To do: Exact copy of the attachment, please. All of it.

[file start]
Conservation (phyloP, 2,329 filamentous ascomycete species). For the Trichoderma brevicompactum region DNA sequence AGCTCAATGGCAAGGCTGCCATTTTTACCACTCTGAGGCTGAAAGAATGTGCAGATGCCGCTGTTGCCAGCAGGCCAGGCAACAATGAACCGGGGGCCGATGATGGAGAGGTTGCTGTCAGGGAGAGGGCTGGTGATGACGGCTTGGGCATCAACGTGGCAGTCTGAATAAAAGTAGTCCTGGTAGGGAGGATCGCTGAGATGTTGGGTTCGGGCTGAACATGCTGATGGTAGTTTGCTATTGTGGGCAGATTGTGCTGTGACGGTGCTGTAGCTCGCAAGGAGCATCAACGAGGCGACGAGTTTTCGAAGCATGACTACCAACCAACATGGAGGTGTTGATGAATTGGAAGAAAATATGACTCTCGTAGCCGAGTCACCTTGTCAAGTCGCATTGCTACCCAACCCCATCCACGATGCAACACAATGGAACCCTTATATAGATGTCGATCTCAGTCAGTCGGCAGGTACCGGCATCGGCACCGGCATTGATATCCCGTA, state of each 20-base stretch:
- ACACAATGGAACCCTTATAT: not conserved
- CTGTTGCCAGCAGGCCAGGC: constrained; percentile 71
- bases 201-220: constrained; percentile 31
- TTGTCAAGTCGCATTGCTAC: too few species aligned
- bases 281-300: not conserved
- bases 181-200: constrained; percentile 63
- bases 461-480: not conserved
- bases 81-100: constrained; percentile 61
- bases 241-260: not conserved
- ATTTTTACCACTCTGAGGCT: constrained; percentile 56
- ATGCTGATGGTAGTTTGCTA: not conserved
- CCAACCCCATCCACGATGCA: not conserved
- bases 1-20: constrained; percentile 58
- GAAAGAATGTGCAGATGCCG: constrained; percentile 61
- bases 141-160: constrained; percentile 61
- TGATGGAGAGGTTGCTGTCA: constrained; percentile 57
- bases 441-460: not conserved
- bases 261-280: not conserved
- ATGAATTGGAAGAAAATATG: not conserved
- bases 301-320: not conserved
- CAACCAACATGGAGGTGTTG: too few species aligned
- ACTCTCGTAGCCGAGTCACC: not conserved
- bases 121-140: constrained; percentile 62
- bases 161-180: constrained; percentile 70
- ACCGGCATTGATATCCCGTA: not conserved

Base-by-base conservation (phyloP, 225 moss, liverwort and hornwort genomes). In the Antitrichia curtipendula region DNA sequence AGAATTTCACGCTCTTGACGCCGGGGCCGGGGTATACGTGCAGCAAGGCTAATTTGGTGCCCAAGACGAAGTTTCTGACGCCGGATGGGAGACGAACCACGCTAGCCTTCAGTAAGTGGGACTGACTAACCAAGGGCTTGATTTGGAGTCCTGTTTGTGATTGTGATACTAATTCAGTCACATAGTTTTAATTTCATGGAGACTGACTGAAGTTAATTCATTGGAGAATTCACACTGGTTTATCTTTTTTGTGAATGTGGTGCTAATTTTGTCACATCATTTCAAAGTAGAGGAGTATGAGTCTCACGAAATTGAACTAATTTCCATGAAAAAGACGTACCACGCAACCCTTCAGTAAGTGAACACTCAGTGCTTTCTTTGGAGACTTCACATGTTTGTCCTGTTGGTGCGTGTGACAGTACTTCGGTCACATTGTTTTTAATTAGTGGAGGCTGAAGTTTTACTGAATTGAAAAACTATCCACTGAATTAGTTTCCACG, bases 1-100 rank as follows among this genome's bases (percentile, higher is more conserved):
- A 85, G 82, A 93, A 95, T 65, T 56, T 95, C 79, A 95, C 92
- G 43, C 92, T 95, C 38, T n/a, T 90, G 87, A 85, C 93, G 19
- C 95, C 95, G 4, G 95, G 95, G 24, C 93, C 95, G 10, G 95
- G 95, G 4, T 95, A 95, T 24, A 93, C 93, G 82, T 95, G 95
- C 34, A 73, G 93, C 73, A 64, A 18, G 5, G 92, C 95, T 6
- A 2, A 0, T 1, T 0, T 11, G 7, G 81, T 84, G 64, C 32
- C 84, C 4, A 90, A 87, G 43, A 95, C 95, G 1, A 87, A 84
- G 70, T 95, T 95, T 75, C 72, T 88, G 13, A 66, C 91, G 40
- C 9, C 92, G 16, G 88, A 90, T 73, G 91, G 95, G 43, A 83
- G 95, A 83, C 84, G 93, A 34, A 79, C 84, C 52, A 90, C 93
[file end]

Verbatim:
Conservation (phyloP, 2,329 filamentous ascomycete species). For the Trichoderma brevicompactum region DNA sequence AGCTCAATGGCAAGGCTGCCATTTTTACCACTCTGAGGCTGAAAGAATGTGCAGATGCCGCTGTTGCCAGCAGGCCAGGCAACAATGAACCGGGGGCCGATGATGGAGAGGTTGCTGTCAGGGAGAGGGCTGGTGATGACGGCTTGGGCATCAACGTGGCAGTCTGAATAAAAGTAGTCCTGGTAGGGAGGATCGCTGAGATGTTGGGTTCGGGCTGAACATGCTGATGGTAGTTTGCTATTGTGGGCAGATTGTGCTGTGACGGTGCTGTAGCTCGCAAGGAGCATCAACGAGGCGACGAGTTTTCGAAGCATGACTACCAACCAACATGGAGGTGTTGATGAATTGGAAGAAAATATGACTCTCGTAGCCGAGTCACCTTGTCAAGTCGCATTGCTACCCAACCCCATCCACGATGCAACACAATGGAACCCTTATATAGATGTCGATCTCAGTCAGTCGGCAGGTACCGGCATCGGCACCGGCATTGATATCCCGTA, state of each 20-base stretch:
- ACACAATGGAACCCTTATAT: not conserved
- CTGTTGCCAGCAGGCCAGGC: constrained; percentile 71
- bases 201-220: constrained; percentile 31
- TTGTCAAGTCGCATTGCTAC: too few species aligned
- bases 281-300: not conserved
- bases 181-200: constrained; percentile 63
- bases 461-480: not conserved
- bases 81-100: constrained; percentile 61
- bases 241-260: not conserved
- ATTTTTACCACTCTGAGGCT: constrained; percentile 56
- ATGCTGATGGTAGTTTGCTA: not conserved
- CCAACCCCATCCACGATGCA: not conserved
- bases 1-20: constrained; percentile 58
- GAAAGAATGTGCAGATGCCG: constrained; percentile 61
- bases 141-160: constrained; percentile 61
- TGATGGAGAGGTTGCTGTCA: constrained; percentile 57
- bases 441-460: not conserved
- bases 261-280: not conserved
- ATGAATTGGAAGAAAATATG: not conserved
- bases 301-320: not conserved
- CAACCAACATGGAGGTGTTG: too few species aligned
- ACTCTCGTAGCCGAGTCACC: not conserved
- bases 121-140: constrained; percentile 62
- bases 161-180: constrained; percentile 70
- ACCGGCATTGATATCCCGTA: not conserved

Base-by-base conservation (phyloP, 225 moss, liverwort and hornwort genomes). In the Antitrichia curtipendula region DNA sequence AGAATTTCACGCTCTTGACGCCGGGGCCGGGGTATACGTGCAGCAAGGCTAATTTGGTGCCCAAGACGAAGTTTCTGACGCCGGATGGGAGACGAACCACGCTAGCCTTCAGTAAGTGGGACTGACTAACCAAGGGCTTGATTTGGAGTCCTGTTTGTGATTGTGATACTAATTCAGTCACATAGTTTTAATTTCATGGAGACTGACTGAAGTTAATTCATTGGAGAATTCACACTGGTTTATCTTTTTTGTGAATGTGGTGCTAATTTTGTCACATCATTTCAAAGTAGAGGAGTATGAGTCTCACGAAATTGAACTAATTTCCATGAAAAAGACGTACCACGCAACCCTTCAGTAAGTGAACACTCAGTGCTTTCTTTGGAGACTTCACATGTTTGTCCTGTTGGTGCGTGTGACAGTACTTCGGTCACATTGTTTTTAATTAGTGGAGGCTGAAGTTTTACTGAATTGAAAAACTATCCACTGAATTAGTTTCCACG, bases 1-100 rank as follows among this genome's bases (percentile, higher is more conserved):
- A 85, G 82, A 93, A 95, T 65, T 56, T 95, C 79, A 95, C 92
- G 43, C 92, T 95, C 38, T n/a, T 90, G 87, A 85, C 93, G 19
- C 95, C 95, G 4, G 95, G 95, G 24, C 93, C 95, G 10, G 95
- G 95, G 4, T 95, A 95, T 24, A 93, C 93, G 82, T 95, G 95
- C 34, A 73, G 93, C 73, A 64, A 18, G 5, G 92, C 95, T 6
- A 2, A 0, T 1, T 0, T 11, G 7, G 81, T 84, G 64, C 32
- C 84, C 4, A 90, A 87, G 43, A 95, C 95, G 1, A 87, A 84
- G 70, T 95, T 95, T 75, C 72, T 88, G 13, A 66, C 91, G 40
- C 9, C 92, G 16, G 88, A 90, T 73, G 91, G 95, G 43, A 83
- G 95, A 83, C 84, G 93, A 34, A 79, C 84, C 52, A 90, C 93